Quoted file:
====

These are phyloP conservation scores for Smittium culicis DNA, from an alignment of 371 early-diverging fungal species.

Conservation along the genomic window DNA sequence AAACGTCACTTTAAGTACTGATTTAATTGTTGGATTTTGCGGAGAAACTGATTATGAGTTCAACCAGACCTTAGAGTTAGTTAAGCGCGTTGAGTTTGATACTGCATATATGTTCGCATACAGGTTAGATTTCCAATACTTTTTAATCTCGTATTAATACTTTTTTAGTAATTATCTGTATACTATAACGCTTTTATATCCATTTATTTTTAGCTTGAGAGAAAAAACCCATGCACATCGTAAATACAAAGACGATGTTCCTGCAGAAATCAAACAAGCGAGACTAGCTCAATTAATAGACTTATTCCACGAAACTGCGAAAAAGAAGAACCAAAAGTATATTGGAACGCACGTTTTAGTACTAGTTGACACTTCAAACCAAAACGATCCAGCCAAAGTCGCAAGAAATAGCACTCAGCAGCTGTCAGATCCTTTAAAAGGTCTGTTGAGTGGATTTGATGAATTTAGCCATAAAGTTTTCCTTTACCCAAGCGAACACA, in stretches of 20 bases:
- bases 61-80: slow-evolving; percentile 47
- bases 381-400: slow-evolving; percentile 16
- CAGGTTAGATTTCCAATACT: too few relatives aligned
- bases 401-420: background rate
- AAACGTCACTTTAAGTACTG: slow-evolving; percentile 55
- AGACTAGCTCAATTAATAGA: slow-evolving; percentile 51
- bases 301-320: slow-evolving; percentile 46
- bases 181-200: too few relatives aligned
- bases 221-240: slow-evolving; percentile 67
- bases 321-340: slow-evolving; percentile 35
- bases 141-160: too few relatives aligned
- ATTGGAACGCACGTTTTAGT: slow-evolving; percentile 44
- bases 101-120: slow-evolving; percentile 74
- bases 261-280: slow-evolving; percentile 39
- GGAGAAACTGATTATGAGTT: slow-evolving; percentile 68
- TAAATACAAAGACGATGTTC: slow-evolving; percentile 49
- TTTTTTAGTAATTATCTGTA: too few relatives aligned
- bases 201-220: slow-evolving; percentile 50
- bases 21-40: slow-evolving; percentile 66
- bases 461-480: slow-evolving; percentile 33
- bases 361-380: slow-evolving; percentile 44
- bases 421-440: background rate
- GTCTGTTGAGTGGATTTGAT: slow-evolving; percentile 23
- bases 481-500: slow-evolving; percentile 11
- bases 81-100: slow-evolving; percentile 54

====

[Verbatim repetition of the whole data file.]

These are phyloP conservation scores for Smittium culicis DNA, from an alignment of 371 early-diverging fungal species.

Conservation along the genomic window DNA sequence AAACGTCACTTTAAGTACTGATTTAATTGTTGGATTTTGCGGAGAAACTGATTATGAGTTCAACCAGACCTTAGAGTTAGTTAAGCGCGTTGAGTTTGATACTGCATATATGTTCGCATACAGGTTAGATTTCCAATACTTTTTAATCTCGTATTAATACTTTTTTAGTAATTATCTGTATACTATAACGCTTTTATATCCATTTATTTTTAGCTTGAGAGAAAAAACCCATGCACATCGTAAATACAAAGACGATGTTCCTGCAGAAATCAAACAAGCGAGACTAGCTCAATTAATAGACTTATTCCACGAAACTGCGAAAAAGAAGAACCAAAAGTATATTGGAACGCACGTTTTAGTACTAGTTGACACTTCAAACCAAAACGATCCAGCCAAAGTCGCAAGAAATAGCACTCAGCAGCTGTCAGATCCTTTAAAAGGTCTGTTGAGTGGATTTGATGAATTTAGCCATAAAGTTTTCCTTTACCCAAGCGAACACA, in stretches of 20 bases:
- bases 61-80: slow-evolving; percentile 47
- bases 381-400: slow-evolving; percentile 16
- CAGGTTAGATTTCCAATACT: too few relatives aligned
- bases 401-420: background rate
- AAACGTCACTTTAAGTACTG: slow-evolving; percentile 55
- AGACTAGCTCAATTAATAGA: slow-evolving; percentile 51
- bases 301-320: slow-evolving; percentile 46
- bases 181-200: too few relatives aligned
- bases 221-240: slow-evolving; percentile 67
- bases 321-340: slow-evolving; percentile 35
- bases 141-160: too few relatives aligned
- ATTGGAACGCACGTTTTAGT: slow-evolving; percentile 44
- bases 101-120: slow-evolving; percentile 74
- bases 261-280: slow-evolving; percentile 39
- GGAGAAACTGATTATGAGTT: slow-evolving; percentile 68
- TAAATACAAAGACGATGTTC: slow-evolving; percentile 49
- TTTTTTAGTAATTATCTGTA: too few relatives aligned
- bases 201-220: slow-evolving; percentile 50
- bases 21-40: slow-evolving; percentile 66
- bases 461-480: slow-evolving; percentile 33
- bases 361-380: slow-evolving; percentile 44
- bases 421-440: background rate
- GTCTGTTGAGTGGATTTGAT: slow-evolving; percentile 23
- bases 481-500: slow-evolving; percentile 11
- bases 81-100: slow-evolving; percentile 54